@DirtyandRowdy – Usually? I really do not buy that, not without some evidence. I am not saying that many are not manipulated in some way, but I cannot believe most are without someone presenting a body of evidence in support of that. Of course, a lot of that depends on what you consider manipulation, and what you consider terroir!

      • @DirtyandRowdy

        watering back and acidulation are about as common as new barrels…

        • 1WineDude

          For sure watering and acidulation are common. But is that manipulation that is somehow wrong? And if not, what levels are ok? I am pretty sure there is no straightforward answer.

          • @DirtyandRowdy

            Tell most consumers that there someone dumped tartaric or citric acid into their wine or that someone added water to their wine, and they won't be happy

            • 1WineDude

              Dirty – tell people that wine is made from purchased grapes and some of them will not be happy, either.

              • @DirtyandRowdy

                For sure. Though I wonder what they think of when they see 7 different winemakers all using the same vineyard (like Hirsch)?

                I think most people are way more happy with purchased fruit from a great site than a wine that has an artificial structure and flavor.

              • 1WineDude

                On the whole, I think we do want foods and wines that are natural and wholesome and free from unecessary manipulation. Especially when that stuff sells for $80 a pop. But if there is a market for the spoofilated wines – and there is, clearly – does that make it wrong for producers to pursue it? I think the answer is No. But i also think that many of those producers are probably not transparent about it, either.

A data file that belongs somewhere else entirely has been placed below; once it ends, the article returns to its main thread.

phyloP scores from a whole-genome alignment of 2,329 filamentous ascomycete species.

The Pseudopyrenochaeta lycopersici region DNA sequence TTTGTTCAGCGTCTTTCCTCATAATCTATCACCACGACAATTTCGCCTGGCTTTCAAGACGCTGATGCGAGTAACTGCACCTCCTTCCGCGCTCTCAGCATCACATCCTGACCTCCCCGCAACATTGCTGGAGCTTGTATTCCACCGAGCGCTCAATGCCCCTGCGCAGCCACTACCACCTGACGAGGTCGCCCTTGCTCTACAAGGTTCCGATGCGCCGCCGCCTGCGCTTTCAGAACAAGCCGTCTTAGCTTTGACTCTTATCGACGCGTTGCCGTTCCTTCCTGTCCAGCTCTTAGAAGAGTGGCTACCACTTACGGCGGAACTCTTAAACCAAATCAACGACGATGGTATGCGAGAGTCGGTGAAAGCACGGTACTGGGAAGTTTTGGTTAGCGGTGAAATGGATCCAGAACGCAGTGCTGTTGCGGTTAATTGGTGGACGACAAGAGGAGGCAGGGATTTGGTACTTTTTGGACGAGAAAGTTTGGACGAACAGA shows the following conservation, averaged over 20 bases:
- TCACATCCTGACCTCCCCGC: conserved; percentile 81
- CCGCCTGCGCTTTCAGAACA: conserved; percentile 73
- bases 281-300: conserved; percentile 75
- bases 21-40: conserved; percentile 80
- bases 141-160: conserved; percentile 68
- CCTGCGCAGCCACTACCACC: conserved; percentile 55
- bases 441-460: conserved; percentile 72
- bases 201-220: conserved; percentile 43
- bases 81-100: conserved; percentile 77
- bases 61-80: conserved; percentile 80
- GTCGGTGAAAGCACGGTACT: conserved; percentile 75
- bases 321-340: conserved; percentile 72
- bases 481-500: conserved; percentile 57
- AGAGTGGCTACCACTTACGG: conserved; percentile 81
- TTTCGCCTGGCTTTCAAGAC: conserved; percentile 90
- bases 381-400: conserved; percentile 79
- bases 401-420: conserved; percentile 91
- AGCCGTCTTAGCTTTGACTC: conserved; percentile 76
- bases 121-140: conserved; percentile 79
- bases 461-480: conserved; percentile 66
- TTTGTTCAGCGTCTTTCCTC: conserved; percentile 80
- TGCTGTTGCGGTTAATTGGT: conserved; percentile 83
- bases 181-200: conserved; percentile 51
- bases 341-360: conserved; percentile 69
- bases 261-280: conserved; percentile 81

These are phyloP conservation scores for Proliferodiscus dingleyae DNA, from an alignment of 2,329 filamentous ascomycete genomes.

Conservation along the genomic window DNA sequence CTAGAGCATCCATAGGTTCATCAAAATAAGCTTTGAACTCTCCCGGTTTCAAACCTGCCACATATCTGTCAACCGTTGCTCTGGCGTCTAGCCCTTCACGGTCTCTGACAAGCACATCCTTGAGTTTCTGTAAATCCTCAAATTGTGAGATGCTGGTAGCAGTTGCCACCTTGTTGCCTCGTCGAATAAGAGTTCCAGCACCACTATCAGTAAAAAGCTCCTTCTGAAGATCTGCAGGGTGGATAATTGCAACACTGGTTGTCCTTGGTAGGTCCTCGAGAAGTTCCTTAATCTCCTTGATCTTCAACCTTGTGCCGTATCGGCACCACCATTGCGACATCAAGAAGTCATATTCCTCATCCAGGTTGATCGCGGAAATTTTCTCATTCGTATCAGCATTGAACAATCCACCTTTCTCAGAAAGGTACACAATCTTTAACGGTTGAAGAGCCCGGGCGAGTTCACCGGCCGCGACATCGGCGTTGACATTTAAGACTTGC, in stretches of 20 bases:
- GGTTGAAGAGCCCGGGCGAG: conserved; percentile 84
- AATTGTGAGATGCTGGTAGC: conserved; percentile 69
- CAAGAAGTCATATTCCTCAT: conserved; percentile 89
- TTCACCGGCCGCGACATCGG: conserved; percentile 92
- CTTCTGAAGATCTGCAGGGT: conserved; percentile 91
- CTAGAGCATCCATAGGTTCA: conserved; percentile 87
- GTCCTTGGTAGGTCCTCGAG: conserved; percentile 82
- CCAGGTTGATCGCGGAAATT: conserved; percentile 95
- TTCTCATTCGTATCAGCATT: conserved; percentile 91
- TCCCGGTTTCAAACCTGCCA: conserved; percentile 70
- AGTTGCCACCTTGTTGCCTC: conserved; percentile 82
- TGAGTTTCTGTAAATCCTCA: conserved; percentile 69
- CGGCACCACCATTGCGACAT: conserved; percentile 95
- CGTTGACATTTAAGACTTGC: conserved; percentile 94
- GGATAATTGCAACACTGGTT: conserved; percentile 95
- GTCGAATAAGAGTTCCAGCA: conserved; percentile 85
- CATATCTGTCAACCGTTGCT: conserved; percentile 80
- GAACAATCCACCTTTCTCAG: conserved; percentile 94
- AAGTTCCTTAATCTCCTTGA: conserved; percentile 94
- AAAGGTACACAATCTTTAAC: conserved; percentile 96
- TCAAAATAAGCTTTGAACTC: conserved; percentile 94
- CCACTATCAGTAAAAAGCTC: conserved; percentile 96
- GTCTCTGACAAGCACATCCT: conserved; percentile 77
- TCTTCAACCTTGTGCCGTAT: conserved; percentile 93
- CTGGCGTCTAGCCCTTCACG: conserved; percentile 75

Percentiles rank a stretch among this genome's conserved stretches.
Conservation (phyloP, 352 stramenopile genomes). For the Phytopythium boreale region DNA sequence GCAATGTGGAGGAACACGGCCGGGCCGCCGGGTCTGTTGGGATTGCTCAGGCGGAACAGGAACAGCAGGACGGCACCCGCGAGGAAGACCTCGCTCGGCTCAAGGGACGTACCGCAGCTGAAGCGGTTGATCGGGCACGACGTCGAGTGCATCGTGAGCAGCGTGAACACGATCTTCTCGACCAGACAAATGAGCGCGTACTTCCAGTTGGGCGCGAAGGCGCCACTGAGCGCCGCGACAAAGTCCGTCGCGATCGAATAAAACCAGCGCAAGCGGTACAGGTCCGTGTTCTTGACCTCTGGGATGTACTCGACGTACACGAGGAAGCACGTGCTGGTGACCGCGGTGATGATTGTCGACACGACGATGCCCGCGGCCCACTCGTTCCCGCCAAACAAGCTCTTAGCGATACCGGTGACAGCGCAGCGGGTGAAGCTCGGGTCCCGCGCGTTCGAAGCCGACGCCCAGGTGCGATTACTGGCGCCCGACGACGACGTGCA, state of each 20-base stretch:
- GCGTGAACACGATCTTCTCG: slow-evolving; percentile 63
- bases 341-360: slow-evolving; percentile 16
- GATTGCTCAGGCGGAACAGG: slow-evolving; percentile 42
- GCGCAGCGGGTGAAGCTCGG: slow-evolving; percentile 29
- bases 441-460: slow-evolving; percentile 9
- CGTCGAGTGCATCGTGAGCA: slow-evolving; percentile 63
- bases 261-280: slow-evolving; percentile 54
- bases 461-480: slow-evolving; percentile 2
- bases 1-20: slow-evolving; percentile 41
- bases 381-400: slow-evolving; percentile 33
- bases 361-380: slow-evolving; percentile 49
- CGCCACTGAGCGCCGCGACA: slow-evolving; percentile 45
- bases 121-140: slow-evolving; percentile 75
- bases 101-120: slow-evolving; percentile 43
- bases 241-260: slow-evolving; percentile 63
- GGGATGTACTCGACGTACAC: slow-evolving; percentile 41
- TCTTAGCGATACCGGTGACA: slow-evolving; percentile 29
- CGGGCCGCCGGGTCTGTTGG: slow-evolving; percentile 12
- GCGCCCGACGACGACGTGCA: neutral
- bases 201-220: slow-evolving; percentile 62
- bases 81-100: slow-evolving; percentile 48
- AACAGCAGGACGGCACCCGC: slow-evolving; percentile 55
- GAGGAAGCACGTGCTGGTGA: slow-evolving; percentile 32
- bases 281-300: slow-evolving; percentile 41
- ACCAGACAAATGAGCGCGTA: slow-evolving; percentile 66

• @DirtyandRowdy

                I'm fine with anyone doing anything (even putting pop rocks in that shizz)- But just being open about what was done to the wine (then the consumer can decide if that fits what they want to consume)-

                But is the market for spoof there because people don't know it is spoof? Or because people don't care it is spoof? I would think not knowing is more common than not caring. but what do I know? We need a gallop poll!

              • 1WineDude

                Great points about the transparency – my guess is that you would see A LOT of natural wine converts if wineries were more open about what they add or do not add to the juice; which is precisely why we are not likely to see that transparency until someone takes the ball that Alice is throwing and runs with it 40 more yards to paydirt, and writes the Fast Wine Nation…

  • Tom

    I agree that the key is labeling and transparency. Even though as an importer ingredient labeling would be a huge project (as will nutrition labeling if it's required), I like the idea of giving consumers a choice. Not everyone will care, especially for a $7 bottle, but it would make some people think about the trade-off between price and manipulation. Unfortunately, I don't see it happening soon — we can't even get labeling for GMOs in the U.S.

    • 1WineDude